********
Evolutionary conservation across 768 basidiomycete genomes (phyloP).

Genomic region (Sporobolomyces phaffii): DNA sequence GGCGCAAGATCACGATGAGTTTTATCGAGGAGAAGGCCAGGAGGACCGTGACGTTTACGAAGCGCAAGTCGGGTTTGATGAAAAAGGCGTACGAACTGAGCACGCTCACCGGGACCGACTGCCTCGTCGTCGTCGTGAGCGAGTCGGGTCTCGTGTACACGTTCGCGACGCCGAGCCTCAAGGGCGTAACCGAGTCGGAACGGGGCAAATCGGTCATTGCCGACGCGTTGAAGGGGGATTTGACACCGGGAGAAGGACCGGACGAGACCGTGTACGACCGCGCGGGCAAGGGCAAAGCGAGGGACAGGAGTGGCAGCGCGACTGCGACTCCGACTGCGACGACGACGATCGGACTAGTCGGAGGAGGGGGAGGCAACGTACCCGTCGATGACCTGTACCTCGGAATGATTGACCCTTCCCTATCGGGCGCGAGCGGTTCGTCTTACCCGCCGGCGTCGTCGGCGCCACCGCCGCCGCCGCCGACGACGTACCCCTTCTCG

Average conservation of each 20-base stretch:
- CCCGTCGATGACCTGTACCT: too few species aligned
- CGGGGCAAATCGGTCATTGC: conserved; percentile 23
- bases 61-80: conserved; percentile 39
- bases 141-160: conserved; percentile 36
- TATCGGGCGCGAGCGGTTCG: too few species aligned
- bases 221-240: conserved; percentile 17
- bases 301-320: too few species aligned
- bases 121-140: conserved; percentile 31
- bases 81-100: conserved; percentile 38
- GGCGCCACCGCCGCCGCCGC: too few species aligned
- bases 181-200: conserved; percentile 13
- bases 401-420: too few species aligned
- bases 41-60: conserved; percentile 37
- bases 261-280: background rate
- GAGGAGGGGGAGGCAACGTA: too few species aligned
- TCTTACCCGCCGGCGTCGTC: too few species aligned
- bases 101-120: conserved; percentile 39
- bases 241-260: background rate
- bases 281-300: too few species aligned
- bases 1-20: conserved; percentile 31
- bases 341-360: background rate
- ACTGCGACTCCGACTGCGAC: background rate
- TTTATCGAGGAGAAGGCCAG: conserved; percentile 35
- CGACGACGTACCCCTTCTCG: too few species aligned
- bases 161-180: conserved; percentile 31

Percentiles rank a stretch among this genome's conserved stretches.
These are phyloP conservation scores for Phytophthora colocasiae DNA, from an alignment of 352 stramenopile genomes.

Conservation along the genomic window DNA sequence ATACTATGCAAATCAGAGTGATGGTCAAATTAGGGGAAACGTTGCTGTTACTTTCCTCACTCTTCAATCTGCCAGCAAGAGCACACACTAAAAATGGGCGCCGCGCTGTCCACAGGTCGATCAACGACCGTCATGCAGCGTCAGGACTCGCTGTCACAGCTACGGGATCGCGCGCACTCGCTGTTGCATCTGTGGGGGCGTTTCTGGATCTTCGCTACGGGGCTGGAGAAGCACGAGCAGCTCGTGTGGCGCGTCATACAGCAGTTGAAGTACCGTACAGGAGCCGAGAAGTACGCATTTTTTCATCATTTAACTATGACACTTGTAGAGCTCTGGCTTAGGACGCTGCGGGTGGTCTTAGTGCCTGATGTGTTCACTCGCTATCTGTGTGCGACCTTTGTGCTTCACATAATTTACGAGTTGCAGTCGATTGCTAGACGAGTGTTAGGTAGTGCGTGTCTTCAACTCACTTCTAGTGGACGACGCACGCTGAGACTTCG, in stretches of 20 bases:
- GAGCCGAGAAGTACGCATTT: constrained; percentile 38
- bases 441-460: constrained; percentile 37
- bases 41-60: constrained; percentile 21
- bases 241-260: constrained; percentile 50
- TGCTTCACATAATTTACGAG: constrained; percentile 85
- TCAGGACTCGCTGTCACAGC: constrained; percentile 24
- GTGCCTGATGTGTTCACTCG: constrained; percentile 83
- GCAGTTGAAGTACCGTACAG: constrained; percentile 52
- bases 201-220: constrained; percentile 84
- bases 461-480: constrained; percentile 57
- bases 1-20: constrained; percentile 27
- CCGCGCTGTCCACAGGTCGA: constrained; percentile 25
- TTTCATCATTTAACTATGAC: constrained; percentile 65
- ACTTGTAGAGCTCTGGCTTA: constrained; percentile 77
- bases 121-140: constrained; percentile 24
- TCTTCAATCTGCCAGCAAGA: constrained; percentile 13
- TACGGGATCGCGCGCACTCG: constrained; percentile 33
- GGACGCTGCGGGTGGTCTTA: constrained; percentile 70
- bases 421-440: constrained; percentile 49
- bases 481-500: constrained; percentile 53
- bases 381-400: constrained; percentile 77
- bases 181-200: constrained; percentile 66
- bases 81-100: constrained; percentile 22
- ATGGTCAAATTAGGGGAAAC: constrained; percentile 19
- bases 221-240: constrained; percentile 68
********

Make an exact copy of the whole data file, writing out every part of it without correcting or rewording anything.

Evolutionary conservation across 768 basidiomycete genomes (phyloP).

Genomic region (Sporobolomyces phaffii): DNA sequence GGCGCAAGATCACGATGAGTTTTATCGAGGAGAAGGCCAGGAGGACCGTGACGTTTACGAAGCGCAAGTCGGGTTTGATGAAAAAGGCGTACGAACTGAGCACGCTCACCGGGACCGACTGCCTCGTCGTCGTCGTGAGCGAGTCGGGTCTCGTGTACACGTTCGCGACGCCGAGCCTCAAGGGCGTAACCGAGTCGGAACGGGGCAAATCGGTCATTGCCGACGCGTTGAAGGGGGATTTGACACCGGGAGAAGGACCGGACGAGACCGTGTACGACCGCGCGGGCAAGGGCAAAGCGAGGGACAGGAGTGGCAGCGCGACTGCGACTCCGACTGCGACGACGACGATCGGACTAGTCGGAGGAGGGGGAGGCAACGTACCCGTCGATGACCTGTACCTCGGAATGATTGACCCTTCCCTATCGGGCGCGAGCGGTTCGTCTTACCCGCCGGCGTCGTCGGCGCCACCGCCGCCGCCGCCGACGACGTACCCCTTCTCG

Average conservation of each 20-base stretch:
- CCCGTCGATGACCTGTACCT: too few species aligned
- CGGGGCAAATCGGTCATTGC: conserved; percentile 23
- bases 61-80: conserved; percentile 39
- bases 141-160: conserved; percentile 36
- TATCGGGCGCGAGCGGTTCG: too few species aligned
- bases 221-240: conserved; percentile 17
- bases 301-320: too few species aligned
- bases 121-140: conserved; percentile 31
- bases 81-100: conserved; percentile 38
- GGCGCCACCGCCGCCGCCGC: too few species aligned
- bases 181-200: conserved; percentile 13
- bases 401-420: too few species aligned
- bases 41-60: conserved; percentile 37
- bases 261-280: background rate
- GAGGAGGGGGAGGCAACGTA: too few species aligned
- TCTTACCCGCCGGCGTCGTC: too few species aligned
- bases 101-120: conserved; percentile 39
- bases 241-260: background rate
- bases 281-300: too few species aligned
- bases 1-20: conserved; percentile 31
- bases 341-360: background rate
- ACTGCGACTCCGACTGCGAC: background rate
- TTTATCGAGGAGAAGGCCAG: conserved; percentile 35
- CGACGACGTACCCCTTCTCG: too few species aligned
- bases 161-180: conserved; percentile 31

Percentiles rank a stretch among this genome's conserved stretches.
These are phyloP conservation scores for Phytophthora colocasiae DNA, from an alignment of 352 stramenopile genomes.

Conservation along the genomic window DNA sequence ATACTATGCAAATCAGAGTGATGGTCAAATTAGGGGAAACGTTGCTGTTACTTTCCTCACTCTTCAATCTGCCAGCAAGAGCACACACTAAAAATGGGCGCCGCGCTGTCCACAGGTCGATCAACGACCGTCATGCAGCGTCAGGACTCGCTGTCACAGCTACGGGATCGCGCGCACTCGCTGTTGCATCTGTGGGGGCGTTTCTGGATCTTCGCTACGGGGCTGGAGAAGCACGAGCAGCTCGTGTGGCGCGTCATACAGCAGTTGAAGTACCGTACAGGAGCCGAGAAGTACGCATTTTTTCATCATTTAACTATGACACTTGTAGAGCTCTGGCTTAGGACGCTGCGGGTGGTCTTAGTGCCTGATGTGTTCACTCGCTATCTGTGTGCGACCTTTGTGCTTCACATAATTTACGAGTTGCAGTCGATTGCTAGACGAGTGTTAGGTAGTGCGTGTCTTCAACTCACTTCTAGTGGACGACGCACGCTGAGACTTCG, in stretches of 20 bases:
- GAGCCGAGAAGTACGCATTT: constrained; percentile 38
- bases 441-460: constrained; percentile 37
- bases 41-60: constrained; percentile 21
- bases 241-260: constrained; percentile 50
- TGCTTCACATAATTTACGAG: constrained; percentile 85
- TCAGGACTCGCTGTCACAGC: constrained; percentile 24
- GTGCCTGATGTGTTCACTCG: constrained; percentile 83
- GCAGTTGAAGTACCGTACAG: constrained; percentile 52
- bases 201-220: constrained; percentile 84
- bases 461-480: constrained; percentile 57
- bases 1-20: constrained; percentile 27
- CCGCGCTGTCCACAGGTCGA: constrained; percentile 25
- TTTCATCATTTAACTATGAC: constrained; percentile 65
- ACTTGTAGAGCTCTGGCTTA: constrained; percentile 77
- bases 121-140: constrained; percentile 24
- TCTTCAATCTGCCAGCAAGA: constrained; percentile 13
- TACGGGATCGCGCGCACTCG: constrained; percentile 33
- GGACGCTGCGGGTGGTCTTA: constrained; percentile 70
- bases 421-440: constrained; percentile 49
- bases 481-500: constrained; percentile 53
- bases 381-400: constrained; percentile 77
- bases 181-200: constrained; percentile 66
- bases 81-100: constrained; percentile 22
- ATGGTCAAATTAGGGGAAAC: constrained; percentile 19
- bases 221-240: constrained; percentile 68